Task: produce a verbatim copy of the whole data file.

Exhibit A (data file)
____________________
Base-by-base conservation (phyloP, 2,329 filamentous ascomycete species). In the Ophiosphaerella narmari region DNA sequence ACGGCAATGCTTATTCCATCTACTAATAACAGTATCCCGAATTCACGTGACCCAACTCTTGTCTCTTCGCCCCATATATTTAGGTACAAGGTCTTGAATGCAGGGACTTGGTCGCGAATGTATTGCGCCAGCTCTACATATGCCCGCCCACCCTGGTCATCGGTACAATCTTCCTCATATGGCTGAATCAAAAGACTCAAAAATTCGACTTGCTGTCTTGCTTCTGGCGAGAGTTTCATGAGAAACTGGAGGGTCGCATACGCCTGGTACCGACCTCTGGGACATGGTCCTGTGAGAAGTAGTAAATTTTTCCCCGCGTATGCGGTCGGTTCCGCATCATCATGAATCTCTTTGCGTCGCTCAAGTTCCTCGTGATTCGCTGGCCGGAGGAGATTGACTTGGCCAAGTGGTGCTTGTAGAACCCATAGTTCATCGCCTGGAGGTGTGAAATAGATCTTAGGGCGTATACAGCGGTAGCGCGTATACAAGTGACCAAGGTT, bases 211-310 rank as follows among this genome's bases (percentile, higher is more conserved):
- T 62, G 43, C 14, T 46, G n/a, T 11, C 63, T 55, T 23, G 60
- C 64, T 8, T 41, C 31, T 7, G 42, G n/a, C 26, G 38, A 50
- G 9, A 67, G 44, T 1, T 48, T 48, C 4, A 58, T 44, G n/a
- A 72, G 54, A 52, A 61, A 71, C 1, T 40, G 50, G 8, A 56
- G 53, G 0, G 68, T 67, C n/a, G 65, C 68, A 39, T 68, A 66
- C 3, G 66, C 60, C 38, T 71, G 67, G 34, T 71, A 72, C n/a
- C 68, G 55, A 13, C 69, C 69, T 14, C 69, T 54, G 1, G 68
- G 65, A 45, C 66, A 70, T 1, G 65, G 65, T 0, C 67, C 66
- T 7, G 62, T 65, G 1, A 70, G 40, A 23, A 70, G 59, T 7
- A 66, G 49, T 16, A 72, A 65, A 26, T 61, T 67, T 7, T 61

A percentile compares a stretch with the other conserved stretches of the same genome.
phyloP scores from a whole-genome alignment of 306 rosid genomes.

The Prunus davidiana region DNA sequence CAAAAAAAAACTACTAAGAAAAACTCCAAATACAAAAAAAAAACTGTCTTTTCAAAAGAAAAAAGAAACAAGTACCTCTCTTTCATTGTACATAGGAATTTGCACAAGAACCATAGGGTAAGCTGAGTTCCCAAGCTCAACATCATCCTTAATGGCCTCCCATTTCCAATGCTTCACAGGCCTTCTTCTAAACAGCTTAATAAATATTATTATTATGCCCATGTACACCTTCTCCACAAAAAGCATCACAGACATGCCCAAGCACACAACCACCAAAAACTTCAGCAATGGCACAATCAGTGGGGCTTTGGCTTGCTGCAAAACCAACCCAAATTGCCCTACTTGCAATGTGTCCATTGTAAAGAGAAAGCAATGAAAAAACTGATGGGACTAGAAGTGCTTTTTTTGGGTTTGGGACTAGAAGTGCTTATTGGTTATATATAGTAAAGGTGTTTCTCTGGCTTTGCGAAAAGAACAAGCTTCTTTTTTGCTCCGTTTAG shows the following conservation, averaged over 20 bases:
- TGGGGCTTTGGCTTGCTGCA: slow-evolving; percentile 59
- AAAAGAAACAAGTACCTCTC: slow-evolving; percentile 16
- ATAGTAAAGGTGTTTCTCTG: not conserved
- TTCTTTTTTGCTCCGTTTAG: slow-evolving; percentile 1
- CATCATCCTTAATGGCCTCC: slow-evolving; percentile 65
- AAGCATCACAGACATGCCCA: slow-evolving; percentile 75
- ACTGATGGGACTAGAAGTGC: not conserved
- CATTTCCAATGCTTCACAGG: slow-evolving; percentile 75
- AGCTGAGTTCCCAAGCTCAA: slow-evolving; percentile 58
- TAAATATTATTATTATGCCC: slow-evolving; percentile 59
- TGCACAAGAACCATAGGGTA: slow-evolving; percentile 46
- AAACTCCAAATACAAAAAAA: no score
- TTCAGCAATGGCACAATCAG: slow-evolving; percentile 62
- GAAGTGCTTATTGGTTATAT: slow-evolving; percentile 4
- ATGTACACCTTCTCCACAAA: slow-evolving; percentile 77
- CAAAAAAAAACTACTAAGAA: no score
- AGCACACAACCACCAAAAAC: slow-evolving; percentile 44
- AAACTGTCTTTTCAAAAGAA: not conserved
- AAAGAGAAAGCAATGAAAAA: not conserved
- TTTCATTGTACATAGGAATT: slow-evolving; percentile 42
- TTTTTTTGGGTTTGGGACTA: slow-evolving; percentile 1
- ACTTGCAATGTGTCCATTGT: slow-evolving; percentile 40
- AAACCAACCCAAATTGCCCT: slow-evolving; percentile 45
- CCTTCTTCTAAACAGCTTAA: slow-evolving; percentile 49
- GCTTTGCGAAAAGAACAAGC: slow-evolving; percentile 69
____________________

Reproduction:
Base-by-base conservation (phyloP, 2,329 filamentous ascomycete species). In the Ophiosphaerella narmari region DNA sequence ACGGCAATGCTTATTCCATCTACTAATAACAGTATCCCGAATTCACGTGACCCAACTCTTGTCTCTTCGCCCCATATATTTAGGTACAAGGTCTTGAATGCAGGGACTTGGTCGCGAATGTATTGCGCCAGCTCTACATATGCCCGCCCACCCTGGTCATCGGTACAATCTTCCTCATATGGCTGAATCAAAAGACTCAAAAATTCGACTTGCTGTCTTGCTTCTGGCGAGAGTTTCATGAGAAACTGGAGGGTCGCATACGCCTGGTACCGACCTCTGGGACATGGTCCTGTGAGAAGTAGTAAATTTTTCCCCGCGTATGCGGTCGGTTCCGCATCATCATGAATCTCTTTGCGTCGCTCAAGTTCCTCGTGATTCGCTGGCCGGAGGAGATTGACTTGGCCAAGTGGTGCTTGTAGAACCCATAGTTCATCGCCTGGAGGTGTGAAATAGATCTTAGGGCGTATACAGCGGTAGCGCGTATACAAGTGACCAAGGTT, bases 211-310 rank as follows among this genome's bases (percentile, higher is more conserved):
- T 62, G 43, C 14, T 46, G n/a, T 11, C 63, T 55, T 23, G 60
- C 64, T 8, T 41, C 31, T 7, G 42, G n/a, C 26, G 38, A 50
- G 9, A 67, G 44, T 1, T 48, T 48, C 4, A 58, T 44, G n/a
- A 72, G 54, A 52, A 61, A 71, C 1, T 40, G 50, G 8, A 56
- G 53, G 0, G 68, T 67, C n/a, G 65, C 68, A 39, T 68, A 66
- C 3, G 66, C 60, C 38, T 71, G 67, G 34, T 71, A 72, C n/a
- C 68, G 55, A 13, C 69, C 69, T 14, C 69, T 54, G 1, G 68
- G 65, A 45, C 66, A 70, T 1, G 65, G 65, T 0, C 67, C 66
- T 7, G 62, T 65, G 1, A 70, G 40, A 23, A 70, G 59, T 7
- A 66, G 49, T 16, A 72, A 65, A 26, T 61, T 67, T 7, T 61

A percentile compares a stretch with the other conserved stretches of the same genome.
phyloP scores from a whole-genome alignment of 306 rosid genomes.

The Prunus davidiana region DNA sequence CAAAAAAAAACTACTAAGAAAAACTCCAAATACAAAAAAAAAACTGTCTTTTCAAAAGAAAAAAGAAACAAGTACCTCTCTTTCATTGTACATAGGAATTTGCACAAGAACCATAGGGTAAGCTGAGTTCCCAAGCTCAACATCATCCTTAATGGCCTCCCATTTCCAATGCTTCACAGGCCTTCTTCTAAACAGCTTAATAAATATTATTATTATGCCCATGTACACCTTCTCCACAAAAAGCATCACAGACATGCCCAAGCACACAACCACCAAAAACTTCAGCAATGGCACAATCAGTGGGGCTTTGGCTTGCTGCAAAACCAACCCAAATTGCCCTACTTGCAATGTGTCCATTGTAAAGAGAAAGCAATGAAAAAACTGATGGGACTAGAAGTGCTTTTTTTGGGTTTGGGACTAGAAGTGCTTATTGGTTATATATAGTAAAGGTGTTTCTCTGGCTTTGCGAAAAGAACAAGCTTCTTTTTTGCTCCGTTTAG shows the following conservation, averaged over 20 bases:
- TGGGGCTTTGGCTTGCTGCA: slow-evolving; percentile 59
- AAAAGAAACAAGTACCTCTC: slow-evolving; percentile 16
- ATAGTAAAGGTGTTTCTCTG: not conserved
- TTCTTTTTTGCTCCGTTTAG: slow-evolving; percentile 1
- CATCATCCTTAATGGCCTCC: slow-evolving; percentile 65
- AAGCATCACAGACATGCCCA: slow-evolving; percentile 75
- ACTGATGGGACTAGAAGTGC: not conserved
- CATTTCCAATGCTTCACAGG: slow-evolving; percentile 75
- AGCTGAGTTCCCAAGCTCAA: slow-evolving; percentile 58
- TAAATATTATTATTATGCCC: slow-evolving; percentile 59
- TGCACAAGAACCATAGGGTA: slow-evolving; percentile 46
- AAACTCCAAATACAAAAAAA: no score
- TTCAGCAATGGCACAATCAG: slow-evolving; percentile 62
- GAAGTGCTTATTGGTTATAT: slow-evolving; percentile 4
- ATGTACACCTTCTCCACAAA: slow-evolving; percentile 77
- CAAAAAAAAACTACTAAGAA: no score
- AGCACACAACCACCAAAAAC: slow-evolving; percentile 44
- AAACTGTCTTTTCAAAAGAA: not conserved
- AAAGAGAAAGCAATGAAAAA: not conserved
- TTTCATTGTACATAGGAATT: slow-evolving; percentile 42
- TTTTTTTGGGTTTGGGACTA: slow-evolving; percentile 1
- ACTTGCAATGTGTCCATTGT: slow-evolving; percentile 40
- AAACCAACCCAAATTGCCCT: slow-evolving; percentile 45
- CCTTCTTCTAAACAGCTTAA: slow-evolving; percentile 49
- GCTTTGCGAAAAGAACAAGC: slow-evolving; percentile 69